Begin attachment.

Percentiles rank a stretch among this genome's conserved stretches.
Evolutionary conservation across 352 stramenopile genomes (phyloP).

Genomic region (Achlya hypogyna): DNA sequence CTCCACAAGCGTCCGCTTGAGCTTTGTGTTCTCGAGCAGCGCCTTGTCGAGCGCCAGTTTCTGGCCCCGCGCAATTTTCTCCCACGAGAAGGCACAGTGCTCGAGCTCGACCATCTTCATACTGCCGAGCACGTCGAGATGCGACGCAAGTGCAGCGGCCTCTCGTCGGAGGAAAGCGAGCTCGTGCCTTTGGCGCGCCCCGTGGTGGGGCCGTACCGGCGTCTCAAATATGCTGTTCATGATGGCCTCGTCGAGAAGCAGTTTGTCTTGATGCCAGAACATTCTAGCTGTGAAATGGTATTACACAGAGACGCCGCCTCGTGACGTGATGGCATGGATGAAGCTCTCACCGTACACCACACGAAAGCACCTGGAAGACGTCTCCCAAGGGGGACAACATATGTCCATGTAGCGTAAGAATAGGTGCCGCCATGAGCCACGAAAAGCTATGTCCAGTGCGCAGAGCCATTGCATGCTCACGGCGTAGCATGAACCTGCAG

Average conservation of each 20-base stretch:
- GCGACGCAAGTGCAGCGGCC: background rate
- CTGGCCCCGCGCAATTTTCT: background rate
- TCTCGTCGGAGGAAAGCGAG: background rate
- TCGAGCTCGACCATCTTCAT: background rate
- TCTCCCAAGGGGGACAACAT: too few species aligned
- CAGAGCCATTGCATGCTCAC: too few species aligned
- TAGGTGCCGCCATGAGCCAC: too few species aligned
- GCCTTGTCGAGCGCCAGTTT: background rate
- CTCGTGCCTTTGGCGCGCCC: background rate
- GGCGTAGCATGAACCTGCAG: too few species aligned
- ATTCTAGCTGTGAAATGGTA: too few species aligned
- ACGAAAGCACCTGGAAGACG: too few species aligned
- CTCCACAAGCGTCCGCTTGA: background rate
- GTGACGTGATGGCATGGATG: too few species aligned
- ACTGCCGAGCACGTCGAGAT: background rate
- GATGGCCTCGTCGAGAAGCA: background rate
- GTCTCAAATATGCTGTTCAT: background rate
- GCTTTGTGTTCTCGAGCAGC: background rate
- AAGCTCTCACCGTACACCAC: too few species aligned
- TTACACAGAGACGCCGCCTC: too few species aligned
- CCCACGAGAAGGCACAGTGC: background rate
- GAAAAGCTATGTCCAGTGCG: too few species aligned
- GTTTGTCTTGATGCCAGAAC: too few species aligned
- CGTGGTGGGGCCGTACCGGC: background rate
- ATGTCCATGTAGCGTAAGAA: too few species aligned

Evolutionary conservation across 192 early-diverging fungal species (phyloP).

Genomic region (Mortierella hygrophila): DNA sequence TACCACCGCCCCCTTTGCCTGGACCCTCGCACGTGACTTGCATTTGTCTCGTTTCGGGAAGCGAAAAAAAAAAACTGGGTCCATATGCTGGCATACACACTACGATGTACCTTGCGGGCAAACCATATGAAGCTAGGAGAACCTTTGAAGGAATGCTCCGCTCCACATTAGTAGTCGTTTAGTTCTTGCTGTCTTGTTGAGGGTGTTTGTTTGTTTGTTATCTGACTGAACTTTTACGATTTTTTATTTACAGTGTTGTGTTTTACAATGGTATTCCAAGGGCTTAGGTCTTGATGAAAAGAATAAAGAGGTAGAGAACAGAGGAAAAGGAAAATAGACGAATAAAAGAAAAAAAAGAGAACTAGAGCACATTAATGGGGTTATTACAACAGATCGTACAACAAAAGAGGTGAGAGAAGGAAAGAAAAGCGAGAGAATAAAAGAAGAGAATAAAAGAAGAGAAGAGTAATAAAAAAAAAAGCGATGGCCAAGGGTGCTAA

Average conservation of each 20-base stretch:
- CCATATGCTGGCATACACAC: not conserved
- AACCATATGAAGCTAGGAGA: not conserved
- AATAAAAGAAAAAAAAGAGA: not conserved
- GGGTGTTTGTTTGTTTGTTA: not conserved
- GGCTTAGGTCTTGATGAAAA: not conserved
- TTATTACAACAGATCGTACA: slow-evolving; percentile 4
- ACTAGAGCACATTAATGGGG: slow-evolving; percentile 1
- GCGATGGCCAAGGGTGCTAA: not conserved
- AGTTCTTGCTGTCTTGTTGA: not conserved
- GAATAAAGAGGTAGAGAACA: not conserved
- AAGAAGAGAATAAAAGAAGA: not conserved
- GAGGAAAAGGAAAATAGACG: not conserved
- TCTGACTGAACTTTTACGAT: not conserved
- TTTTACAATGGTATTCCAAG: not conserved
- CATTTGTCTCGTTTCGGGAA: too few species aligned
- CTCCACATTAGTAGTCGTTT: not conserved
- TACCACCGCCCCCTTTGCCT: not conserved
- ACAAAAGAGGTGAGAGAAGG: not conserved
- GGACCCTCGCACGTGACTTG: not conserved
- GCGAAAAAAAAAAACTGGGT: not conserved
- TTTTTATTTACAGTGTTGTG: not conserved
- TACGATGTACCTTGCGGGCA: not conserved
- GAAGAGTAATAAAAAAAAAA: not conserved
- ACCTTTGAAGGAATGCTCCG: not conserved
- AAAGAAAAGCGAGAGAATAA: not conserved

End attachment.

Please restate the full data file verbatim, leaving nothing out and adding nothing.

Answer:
Percentiles rank a stretch among this genome's conserved stretches.
Evolutionary conservation across 352 stramenopile genomes (phyloP).

Genomic region (Achlya hypogyna): DNA sequence CTCCACAAGCGTCCGCTTGAGCTTTGTGTTCTCGAGCAGCGCCTTGTCGAGCGCCAGTTTCTGGCCCCGCGCAATTTTCTCCCACGAGAAGGCACAGTGCTCGAGCTCGACCATCTTCATACTGCCGAGCACGTCGAGATGCGACGCAAGTGCAGCGGCCTCTCGTCGGAGGAAAGCGAGCTCGTGCCTTTGGCGCGCCCCGTGGTGGGGCCGTACCGGCGTCTCAAATATGCTGTTCATGATGGCCTCGTCGAGAAGCAGTTTGTCTTGATGCCAGAACATTCTAGCTGTGAAATGGTATTACACAGAGACGCCGCCTCGTGACGTGATGGCATGGATGAAGCTCTCACCGTACACCACACGAAAGCACCTGGAAGACGTCTCCCAAGGGGGACAACATATGTCCATGTAGCGTAAGAATAGGTGCCGCCATGAGCCACGAAAAGCTATGTCCAGTGCGCAGAGCCATTGCATGCTCACGGCGTAGCATGAACCTGCAG

Average conservation of each 20-base stretch:
- GCGACGCAAGTGCAGCGGCC: background rate
- CTGGCCCCGCGCAATTTTCT: background rate
- TCTCGTCGGAGGAAAGCGAG: background rate
- TCGAGCTCGACCATCTTCAT: background rate
- TCTCCCAAGGGGGACAACAT: too few species aligned
- CAGAGCCATTGCATGCTCAC: too few species aligned
- TAGGTGCCGCCATGAGCCAC: too few species aligned
- GCCTTGTCGAGCGCCAGTTT: background rate
- CTCGTGCCTTTGGCGCGCCC: background rate
- GGCGTAGCATGAACCTGCAG: too few species aligned
- ATTCTAGCTGTGAAATGGTA: too few species aligned
- ACGAAAGCACCTGGAAGACG: too few species aligned
- CTCCACAAGCGTCCGCTTGA: background rate
- GTGACGTGATGGCATGGATG: too few species aligned
- ACTGCCGAGCACGTCGAGAT: background rate
- GATGGCCTCGTCGAGAAGCA: background rate
- GTCTCAAATATGCTGTTCAT: background rate
- GCTTTGTGTTCTCGAGCAGC: background rate
- AAGCTCTCACCGTACACCAC: too few species aligned
- TTACACAGAGACGCCGCCTC: too few species aligned
- CCCACGAGAAGGCACAGTGC: background rate
- GAAAAGCTATGTCCAGTGCG: too few species aligned
- GTTTGTCTTGATGCCAGAAC: too few species aligned
- CGTGGTGGGGCCGTACCGGC: background rate
- ATGTCCATGTAGCGTAAGAA: too few species aligned

Evolutionary conservation across 192 early-diverging fungal species (phyloP).

Genomic region (Mortierella hygrophila): DNA sequence TACCACCGCCCCCTTTGCCTGGACCCTCGCACGTGACTTGCATTTGTCTCGTTTCGGGAAGCGAAAAAAAAAAACTGGGTCCATATGCTGGCATACACACTACGATGTACCTTGCGGGCAAACCATATGAAGCTAGGAGAACCTTTGAAGGAATGCTCCGCTCCACATTAGTAGTCGTTTAGTTCTTGCTGTCTTGTTGAGGGTGTTTGTTTGTTTGTTATCTGACTGAACTTTTACGATTTTTTATTTACAGTGTTGTGTTTTACAATGGTATTCCAAGGGCTTAGGTCTTGATGAAAAGAATAAAGAGGTAGAGAACAGAGGAAAAGGAAAATAGACGAATAAAAGAAAAAAAAGAGAACTAGAGCACATTAATGGGGTTATTACAACAGATCGTACAACAAAAGAGGTGAGAGAAGGAAAGAAAAGCGAGAGAATAAAAGAAGAGAATAAAAGAAGAGAAGAGTAATAAAAAAAAAAGCGATGGCCAAGGGTGCTAA

Average conservation of each 20-base stretch:
- CCATATGCTGGCATACACAC: not conserved
- AACCATATGAAGCTAGGAGA: not conserved
- AATAAAAGAAAAAAAAGAGA: not conserved
- GGGTGTTTGTTTGTTTGTTA: not conserved
- GGCTTAGGTCTTGATGAAAA: not conserved
- TTATTACAACAGATCGTACA: slow-evolving; percentile 4
- ACTAGAGCACATTAATGGGG: slow-evolving; percentile 1
- GCGATGGCCAAGGGTGCTAA: not conserved
- AGTTCTTGCTGTCTTGTTGA: not conserved
- GAATAAAGAGGTAGAGAACA: not conserved
- AAGAAGAGAATAAAAGAAGA: not conserved
- GAGGAAAAGGAAAATAGACG: not conserved
- TCTGACTGAACTTTTACGAT: not conserved
- TTTTACAATGGTATTCCAAG: not conserved
- CATTTGTCTCGTTTCGGGAA: too few species aligned
- CTCCACATTAGTAGTCGTTT: not conserved
- TACCACCGCCCCCTTTGCCT: not conserved
- ACAAAAGAGGTGAGAGAAGG: not conserved
- GGACCCTCGCACGTGACTTG: not conserved
- GCGAAAAAAAAAAACTGGGT: not conserved
- TTTTTATTTACAGTGTTGTG: not conserved
- TACGATGTACCTTGCGGGCA: not conserved
- GAAGAGTAATAAAAAAAAAA: not conserved
- ACCTTTGAAGGAATGCTCCG: not conserved
- AAAGAAAAGCGAGAGAATAA: not conserved